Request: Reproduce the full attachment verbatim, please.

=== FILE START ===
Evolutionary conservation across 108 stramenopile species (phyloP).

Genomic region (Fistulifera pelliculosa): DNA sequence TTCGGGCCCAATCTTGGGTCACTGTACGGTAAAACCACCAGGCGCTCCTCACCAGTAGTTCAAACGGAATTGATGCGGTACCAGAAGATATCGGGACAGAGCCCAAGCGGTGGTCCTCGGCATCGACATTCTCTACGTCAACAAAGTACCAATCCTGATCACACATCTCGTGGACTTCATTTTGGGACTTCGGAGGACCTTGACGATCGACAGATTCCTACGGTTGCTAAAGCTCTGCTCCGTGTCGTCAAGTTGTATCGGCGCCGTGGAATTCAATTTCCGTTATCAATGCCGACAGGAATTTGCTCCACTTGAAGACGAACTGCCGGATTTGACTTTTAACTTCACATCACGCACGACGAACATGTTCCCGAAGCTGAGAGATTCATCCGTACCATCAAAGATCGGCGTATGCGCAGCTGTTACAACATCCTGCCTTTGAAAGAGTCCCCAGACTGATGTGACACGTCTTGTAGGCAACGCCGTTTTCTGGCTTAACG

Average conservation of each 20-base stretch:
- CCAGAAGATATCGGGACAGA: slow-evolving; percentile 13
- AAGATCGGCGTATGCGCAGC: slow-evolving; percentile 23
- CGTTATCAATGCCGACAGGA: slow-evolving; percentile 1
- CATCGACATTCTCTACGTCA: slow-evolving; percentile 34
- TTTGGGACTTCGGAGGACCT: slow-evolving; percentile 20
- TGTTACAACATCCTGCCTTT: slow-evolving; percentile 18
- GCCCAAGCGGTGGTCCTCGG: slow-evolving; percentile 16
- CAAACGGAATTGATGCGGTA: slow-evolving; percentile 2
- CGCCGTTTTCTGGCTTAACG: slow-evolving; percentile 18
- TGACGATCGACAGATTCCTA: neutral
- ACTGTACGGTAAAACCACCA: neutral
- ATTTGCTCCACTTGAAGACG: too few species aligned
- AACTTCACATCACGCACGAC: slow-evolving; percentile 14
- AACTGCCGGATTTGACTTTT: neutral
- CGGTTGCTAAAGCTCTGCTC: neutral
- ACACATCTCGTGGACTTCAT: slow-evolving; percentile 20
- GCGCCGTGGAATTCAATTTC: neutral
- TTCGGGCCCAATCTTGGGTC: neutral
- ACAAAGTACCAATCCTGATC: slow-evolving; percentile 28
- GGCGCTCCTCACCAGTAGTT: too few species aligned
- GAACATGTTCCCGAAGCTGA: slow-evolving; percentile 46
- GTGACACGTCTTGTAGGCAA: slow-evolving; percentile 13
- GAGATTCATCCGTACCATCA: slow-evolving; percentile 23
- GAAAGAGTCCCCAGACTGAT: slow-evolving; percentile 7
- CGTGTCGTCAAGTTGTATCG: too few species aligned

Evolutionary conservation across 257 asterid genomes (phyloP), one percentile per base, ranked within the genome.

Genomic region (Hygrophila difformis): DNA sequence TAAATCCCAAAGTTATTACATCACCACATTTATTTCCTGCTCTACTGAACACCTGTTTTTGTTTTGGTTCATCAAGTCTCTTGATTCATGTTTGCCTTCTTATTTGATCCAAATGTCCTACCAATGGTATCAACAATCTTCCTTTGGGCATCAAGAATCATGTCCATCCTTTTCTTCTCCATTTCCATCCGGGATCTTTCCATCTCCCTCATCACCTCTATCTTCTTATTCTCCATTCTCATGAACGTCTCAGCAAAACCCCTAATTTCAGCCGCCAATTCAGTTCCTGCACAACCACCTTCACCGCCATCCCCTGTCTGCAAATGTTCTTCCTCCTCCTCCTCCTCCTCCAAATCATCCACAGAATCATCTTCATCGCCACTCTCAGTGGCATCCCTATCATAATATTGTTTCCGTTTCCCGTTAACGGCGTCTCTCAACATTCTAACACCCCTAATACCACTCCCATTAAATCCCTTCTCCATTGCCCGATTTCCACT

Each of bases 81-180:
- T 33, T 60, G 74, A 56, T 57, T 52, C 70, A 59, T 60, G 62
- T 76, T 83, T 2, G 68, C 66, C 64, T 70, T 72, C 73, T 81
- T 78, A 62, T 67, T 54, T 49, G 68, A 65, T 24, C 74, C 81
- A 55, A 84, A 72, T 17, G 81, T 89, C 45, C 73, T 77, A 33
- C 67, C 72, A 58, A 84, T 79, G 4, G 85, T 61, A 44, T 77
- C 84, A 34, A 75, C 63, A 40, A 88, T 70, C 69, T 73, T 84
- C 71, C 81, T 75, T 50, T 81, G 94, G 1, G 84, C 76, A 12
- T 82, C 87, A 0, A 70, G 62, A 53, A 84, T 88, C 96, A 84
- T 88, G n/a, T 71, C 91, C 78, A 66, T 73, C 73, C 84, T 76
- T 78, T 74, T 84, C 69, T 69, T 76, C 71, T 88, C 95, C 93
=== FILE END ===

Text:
Evolutionary conservation across 108 stramenopile species (phyloP).

Genomic region (Fistulifera pelliculosa): DNA sequence TTCGGGCCCAATCTTGGGTCACTGTACGGTAAAACCACCAGGCGCTCCTCACCAGTAGTTCAAACGGAATTGATGCGGTACCAGAAGATATCGGGACAGAGCCCAAGCGGTGGTCCTCGGCATCGACATTCTCTACGTCAACAAAGTACCAATCCTGATCACACATCTCGTGGACTTCATTTTGGGACTTCGGAGGACCTTGACGATCGACAGATTCCTACGGTTGCTAAAGCTCTGCTCCGTGTCGTCAAGTTGTATCGGCGCCGTGGAATTCAATTTCCGTTATCAATGCCGACAGGAATTTGCTCCACTTGAAGACGAACTGCCGGATTTGACTTTTAACTTCACATCACGCACGACGAACATGTTCCCGAAGCTGAGAGATTCATCCGTACCATCAAAGATCGGCGTATGCGCAGCTGTTACAACATCCTGCCTTTGAAAGAGTCCCCAGACTGATGTGACACGTCTTGTAGGCAACGCCGTTTTCTGGCTTAACG

Average conservation of each 20-base stretch:
- CCAGAAGATATCGGGACAGA: slow-evolving; percentile 13
- AAGATCGGCGTATGCGCAGC: slow-evolving; percentile 23
- CGTTATCAATGCCGACAGGA: slow-evolving; percentile 1
- CATCGACATTCTCTACGTCA: slow-evolving; percentile 34
- TTTGGGACTTCGGAGGACCT: slow-evolving; percentile 20
- TGTTACAACATCCTGCCTTT: slow-evolving; percentile 18
- GCCCAAGCGGTGGTCCTCGG: slow-evolving; percentile 16
- CAAACGGAATTGATGCGGTA: slow-evolving; percentile 2
- CGCCGTTTTCTGGCTTAACG: slow-evolving; percentile 18
- TGACGATCGACAGATTCCTA: neutral
- ACTGTACGGTAAAACCACCA: neutral
- ATTTGCTCCACTTGAAGACG: too few species aligned
- AACTTCACATCACGCACGAC: slow-evolving; percentile 14
- AACTGCCGGATTTGACTTTT: neutral
- CGGTTGCTAAAGCTCTGCTC: neutral
- ACACATCTCGTGGACTTCAT: slow-evolving; percentile 20
- GCGCCGTGGAATTCAATTTC: neutral
- TTCGGGCCCAATCTTGGGTC: neutral
- ACAAAGTACCAATCCTGATC: slow-evolving; percentile 28
- GGCGCTCCTCACCAGTAGTT: too few species aligned
- GAACATGTTCCCGAAGCTGA: slow-evolving; percentile 46
- GTGACACGTCTTGTAGGCAA: slow-evolving; percentile 13
- GAGATTCATCCGTACCATCA: slow-evolving; percentile 23
- GAAAGAGTCCCCAGACTGAT: slow-evolving; percentile 7
- CGTGTCGTCAAGTTGTATCG: too few species aligned

Evolutionary conservation across 257 asterid genomes (phyloP), one percentile per base, ranked within the genome.

Genomic region (Hygrophila difformis): DNA sequence TAAATCCCAAAGTTATTACATCACCACATTTATTTCCTGCTCTACTGAACACCTGTTTTTGTTTTGGTTCATCAAGTCTCTTGATTCATGTTTGCCTTCTTATTTGATCCAAATGTCCTACCAATGGTATCAACAATCTTCCTTTGGGCATCAAGAATCATGTCCATCCTTTTCTTCTCCATTTCCATCCGGGATCTTTCCATCTCCCTCATCACCTCTATCTTCTTATTCTCCATTCTCATGAACGTCTCAGCAAAACCCCTAATTTCAGCCGCCAATTCAGTTCCTGCACAACCACCTTCACCGCCATCCCCTGTCTGCAAATGTTCTTCCTCCTCCTCCTCCTCCTCCAAATCATCCACAGAATCATCTTCATCGCCACTCTCAGTGGCATCCCTATCATAATATTGTTTCCGTTTCCCGTTAACGGCGTCTCTCAACATTCTAACACCCCTAATACCACTCCCATTAAATCCCTTCTCCATTGCCCGATTTCCACT

Each of bases 81-180:
- T 33, T 60, G 74, A 56, T 57, T 52, C 70, A 59, T 60, G 62
- T 76, T 83, T 2, G 68, C 66, C 64, T 70, T 72, C 73, T 81
- T 78, A 62, T 67, T 54, T 49, G 68, A 65, T 24, C 74, C 81
- A 55, A 84, A 72, T 17, G 81, T 89, C 45, C 73, T 77, A 33
- C 67, C 72, A 58, A 84, T 79, G 4, G 85, T 61, A 44, T 77
- C 84, A 34, A 75, C 63, A 40, A 88, T 70, C 69, T 73, T 84
- C 71, C 81, T 75, T 50, T 81, G 94, G 1, G 84, C 76, A 12
- T 82, C 87, A 0, A 70, G 62, A 53, A 84, T 88, C 96, A 84
- T 88, G n/a, T 71, C 91, C 78, A 66, T 73, C 73, C 84, T 76
- T 78, T 74, T 84, C 69, T 69, T 76, C 71, T 88, C 95, C 93